Before I set off to take the hill with my big backpack, I thought it might be a good idea to check with the locals about the walk. Popping into the dockside café (where, very importantly, I’d had a divine ham and brie panini a few days earlier), I told one of the waitresses what I was thinking of doing, and she informed me that, yes, it’s possible to take that main route, but that it’s much nicer to do the cliff walk, which runs along the coastline. Pointing out the window in the general direction of Thurso, she gave me the name of a road to turn onto, and a description of the entrance to the path I would take from there.

This sounded far more picturesque – and quieter – than the main road, and with that settled, off I started up the hill. As I was nearing the top and beginning my lookout for the road I was to turn onto, a man came towards me from the other direction, walking his dog. I stopped and asked him if I was nearing the road for the coastal walk, and he pointed to a small street just up the hill. He then asked me where I was from, and all of the usual “tourist questions” while I petted his friendly mixed-breed pup. We chatted about the beautiful weather and the joys of living where he does, and pretty soon twenty minutes had passed. I thanked him for his help, and he said that he would be passing along this way later and if he saw me looking lost, he would stop and give me a ride to the station, which I thought was exceptionally kind.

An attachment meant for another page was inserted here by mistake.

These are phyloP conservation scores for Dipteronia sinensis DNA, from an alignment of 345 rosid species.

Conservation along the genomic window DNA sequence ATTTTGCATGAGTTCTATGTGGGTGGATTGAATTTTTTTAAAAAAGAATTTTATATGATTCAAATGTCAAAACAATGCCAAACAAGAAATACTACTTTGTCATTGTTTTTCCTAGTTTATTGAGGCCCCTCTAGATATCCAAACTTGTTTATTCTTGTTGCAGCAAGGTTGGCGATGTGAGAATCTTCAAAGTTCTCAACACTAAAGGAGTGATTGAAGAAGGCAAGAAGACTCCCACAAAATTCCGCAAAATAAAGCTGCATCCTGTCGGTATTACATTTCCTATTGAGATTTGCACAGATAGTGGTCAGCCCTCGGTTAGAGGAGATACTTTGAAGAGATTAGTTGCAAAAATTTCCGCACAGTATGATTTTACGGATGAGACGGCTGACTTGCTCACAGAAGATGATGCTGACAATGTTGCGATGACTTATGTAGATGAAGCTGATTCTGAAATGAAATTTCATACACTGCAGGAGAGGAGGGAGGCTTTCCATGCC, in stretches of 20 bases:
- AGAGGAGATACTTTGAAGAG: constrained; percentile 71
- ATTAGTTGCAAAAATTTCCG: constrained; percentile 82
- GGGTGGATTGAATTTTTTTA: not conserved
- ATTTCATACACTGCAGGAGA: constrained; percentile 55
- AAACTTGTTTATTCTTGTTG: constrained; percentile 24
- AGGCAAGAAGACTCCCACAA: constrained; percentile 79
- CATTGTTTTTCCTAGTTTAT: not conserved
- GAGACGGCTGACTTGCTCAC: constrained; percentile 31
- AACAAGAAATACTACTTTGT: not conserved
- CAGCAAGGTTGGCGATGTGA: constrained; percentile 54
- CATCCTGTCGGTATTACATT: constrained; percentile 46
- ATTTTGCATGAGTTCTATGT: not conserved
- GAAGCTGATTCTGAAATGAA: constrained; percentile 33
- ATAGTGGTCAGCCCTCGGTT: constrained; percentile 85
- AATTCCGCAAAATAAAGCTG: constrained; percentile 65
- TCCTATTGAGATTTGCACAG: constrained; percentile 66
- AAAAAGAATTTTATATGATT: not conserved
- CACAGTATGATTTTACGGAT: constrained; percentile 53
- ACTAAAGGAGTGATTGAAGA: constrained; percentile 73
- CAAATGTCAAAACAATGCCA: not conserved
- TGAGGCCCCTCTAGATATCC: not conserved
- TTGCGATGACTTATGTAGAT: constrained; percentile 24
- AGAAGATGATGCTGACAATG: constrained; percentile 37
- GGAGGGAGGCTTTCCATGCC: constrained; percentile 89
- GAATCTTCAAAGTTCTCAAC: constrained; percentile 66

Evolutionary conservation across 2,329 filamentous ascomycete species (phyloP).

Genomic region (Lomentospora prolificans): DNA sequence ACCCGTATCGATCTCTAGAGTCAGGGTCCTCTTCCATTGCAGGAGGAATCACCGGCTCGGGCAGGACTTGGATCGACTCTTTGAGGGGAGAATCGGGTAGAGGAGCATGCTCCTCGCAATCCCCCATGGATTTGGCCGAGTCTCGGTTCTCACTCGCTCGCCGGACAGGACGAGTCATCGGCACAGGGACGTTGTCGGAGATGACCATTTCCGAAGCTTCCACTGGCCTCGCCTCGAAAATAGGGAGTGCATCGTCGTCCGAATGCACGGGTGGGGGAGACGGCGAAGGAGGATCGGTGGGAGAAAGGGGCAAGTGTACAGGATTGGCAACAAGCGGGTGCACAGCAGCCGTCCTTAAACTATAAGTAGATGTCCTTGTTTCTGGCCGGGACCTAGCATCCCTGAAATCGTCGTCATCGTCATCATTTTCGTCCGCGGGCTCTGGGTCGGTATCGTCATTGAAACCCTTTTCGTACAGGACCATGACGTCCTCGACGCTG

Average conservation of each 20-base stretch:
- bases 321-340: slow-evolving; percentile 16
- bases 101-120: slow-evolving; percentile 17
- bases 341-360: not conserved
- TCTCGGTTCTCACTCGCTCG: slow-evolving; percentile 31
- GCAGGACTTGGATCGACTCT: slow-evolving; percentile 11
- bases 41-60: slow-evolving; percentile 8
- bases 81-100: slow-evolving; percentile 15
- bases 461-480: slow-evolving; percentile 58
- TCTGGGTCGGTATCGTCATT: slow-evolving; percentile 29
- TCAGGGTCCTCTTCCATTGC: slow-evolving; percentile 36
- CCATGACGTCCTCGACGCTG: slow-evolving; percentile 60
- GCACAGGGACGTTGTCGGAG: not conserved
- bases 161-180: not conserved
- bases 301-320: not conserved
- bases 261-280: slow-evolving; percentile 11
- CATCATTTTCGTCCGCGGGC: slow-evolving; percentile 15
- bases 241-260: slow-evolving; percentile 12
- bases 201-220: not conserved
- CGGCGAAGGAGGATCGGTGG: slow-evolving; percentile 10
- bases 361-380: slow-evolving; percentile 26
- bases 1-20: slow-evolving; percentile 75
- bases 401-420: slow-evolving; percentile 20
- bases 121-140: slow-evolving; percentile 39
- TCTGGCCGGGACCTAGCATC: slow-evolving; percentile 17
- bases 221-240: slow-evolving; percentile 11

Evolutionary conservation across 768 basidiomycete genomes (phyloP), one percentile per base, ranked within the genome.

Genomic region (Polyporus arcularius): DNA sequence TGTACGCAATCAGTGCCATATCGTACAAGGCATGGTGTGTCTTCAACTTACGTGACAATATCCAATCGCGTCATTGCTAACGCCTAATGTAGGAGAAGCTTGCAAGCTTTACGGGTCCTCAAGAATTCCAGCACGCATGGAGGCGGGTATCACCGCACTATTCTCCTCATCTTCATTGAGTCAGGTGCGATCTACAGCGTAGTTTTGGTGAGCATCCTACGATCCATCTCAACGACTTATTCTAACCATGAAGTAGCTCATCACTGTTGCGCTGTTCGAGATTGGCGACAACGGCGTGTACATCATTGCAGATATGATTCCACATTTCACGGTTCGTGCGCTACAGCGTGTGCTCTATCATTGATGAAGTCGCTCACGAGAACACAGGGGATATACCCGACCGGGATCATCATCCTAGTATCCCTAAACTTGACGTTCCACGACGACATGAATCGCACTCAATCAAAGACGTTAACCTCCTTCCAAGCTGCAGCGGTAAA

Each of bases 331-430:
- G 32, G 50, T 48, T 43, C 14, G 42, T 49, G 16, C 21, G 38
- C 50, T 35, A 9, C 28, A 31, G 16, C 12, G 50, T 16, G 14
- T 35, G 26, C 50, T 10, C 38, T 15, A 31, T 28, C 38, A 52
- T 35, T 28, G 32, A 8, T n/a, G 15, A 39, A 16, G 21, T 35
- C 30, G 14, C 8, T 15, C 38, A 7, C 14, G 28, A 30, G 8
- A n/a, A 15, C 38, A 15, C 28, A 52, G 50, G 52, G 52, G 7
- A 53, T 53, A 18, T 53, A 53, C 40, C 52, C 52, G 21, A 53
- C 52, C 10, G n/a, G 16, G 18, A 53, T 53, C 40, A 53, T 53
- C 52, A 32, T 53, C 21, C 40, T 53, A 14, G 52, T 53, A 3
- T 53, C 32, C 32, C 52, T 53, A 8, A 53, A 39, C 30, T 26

Fortunately, I didn’t lose my way. The coastal path, once I located it, was very straightforward. Following the contour of the coastline, it runs along the top of the cliff above the rocks and beaches, and isn’t nearly as treacherous as it sounds. It is a beautiful walk, completely paved, and is traversed by the residents of both Scrabster and Thurso, who take the path to go to the market or into town for dinner at one of the quaint, tantalizing restaurants.

The waitress at the café had given me a gift, I soon realized, when she told me to go this way. With its stone walls, high grasses and spectacular views of neighboring islands, the cliffside path was utterly enchanting, to the point I completely forgot about the backpack on my back. I was aware of feeling only blessed and grateful to be in the sunshine and the beauty of it all, and I delighted in every step.

But it was the people along the path who put the whole experience over the top for me. Every fifty to a hundred yards or so, I would cross paths with one of the locals and we invariably would stop for a chat. Some were coming back from doing errands in town, others were walking their dogs (naturally, I had to stop and speak with every single one of these folks), while others were simply out to enjoy the gorgeous day.